Followup to: Failing to Learn from History
There is a habit of thought which I call the logical fallacy of generalization from fictional evidence, which deserves a blog post in its own right, one of these days. Journalists who, for example, talk about the Terminator movies in a report on AI, do not usually treat Terminator as a prophecy or fixed truth. But the movie is recalled – is available – as if it were an illustrative historical case. As if the journalist had seen it happen on some other planet, so that it might well happen here. More on this in Section 6 of this paper.
There is an inverse error to generalizing from fictional evidence: failing to be sufficiently moved by historical evidence. The trouble with generalizing from fictional evidence is that it is fiction – it never actually happened. It’s not drawn from the same distribution as this, our real universe; fiction differs from reality in systematic ways. But history has happened, and should be available.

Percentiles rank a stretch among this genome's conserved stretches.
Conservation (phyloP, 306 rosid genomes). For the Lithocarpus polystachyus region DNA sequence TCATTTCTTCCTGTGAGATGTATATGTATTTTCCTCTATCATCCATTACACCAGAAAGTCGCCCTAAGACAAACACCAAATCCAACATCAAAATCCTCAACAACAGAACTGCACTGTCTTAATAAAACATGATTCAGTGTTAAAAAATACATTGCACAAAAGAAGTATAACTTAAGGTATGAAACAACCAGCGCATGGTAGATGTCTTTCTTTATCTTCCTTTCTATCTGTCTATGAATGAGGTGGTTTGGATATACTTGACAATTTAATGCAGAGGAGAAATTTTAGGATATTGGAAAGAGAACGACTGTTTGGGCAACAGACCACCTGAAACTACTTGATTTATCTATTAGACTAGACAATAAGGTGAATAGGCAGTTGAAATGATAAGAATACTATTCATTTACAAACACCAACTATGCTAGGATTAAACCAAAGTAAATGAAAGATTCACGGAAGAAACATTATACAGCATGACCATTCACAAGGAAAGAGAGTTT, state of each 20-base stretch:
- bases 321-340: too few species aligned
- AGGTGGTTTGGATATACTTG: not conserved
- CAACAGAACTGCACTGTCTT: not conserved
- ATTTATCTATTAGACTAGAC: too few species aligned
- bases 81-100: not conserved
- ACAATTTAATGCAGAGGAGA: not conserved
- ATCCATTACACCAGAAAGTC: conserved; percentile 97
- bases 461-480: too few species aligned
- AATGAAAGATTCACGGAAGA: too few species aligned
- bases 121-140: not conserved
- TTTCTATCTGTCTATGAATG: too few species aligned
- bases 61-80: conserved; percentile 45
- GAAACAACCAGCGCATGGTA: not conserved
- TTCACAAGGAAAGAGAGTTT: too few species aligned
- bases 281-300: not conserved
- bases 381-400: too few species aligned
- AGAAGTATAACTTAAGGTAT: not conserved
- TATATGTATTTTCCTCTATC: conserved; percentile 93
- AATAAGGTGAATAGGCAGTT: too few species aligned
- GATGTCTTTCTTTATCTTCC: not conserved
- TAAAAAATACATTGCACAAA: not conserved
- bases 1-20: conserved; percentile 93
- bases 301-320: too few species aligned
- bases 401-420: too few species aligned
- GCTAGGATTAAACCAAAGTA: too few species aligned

In our ancestral environment, there were no movies; what you saw with your own eyes was true. Is it any wonder that fictions we see in lifelike moving pictures have too great an impact on us? Conversely, things that really happened, we encounter as ink on paper; they happened, but we never saw them happen. We don’t remember them happening to us.
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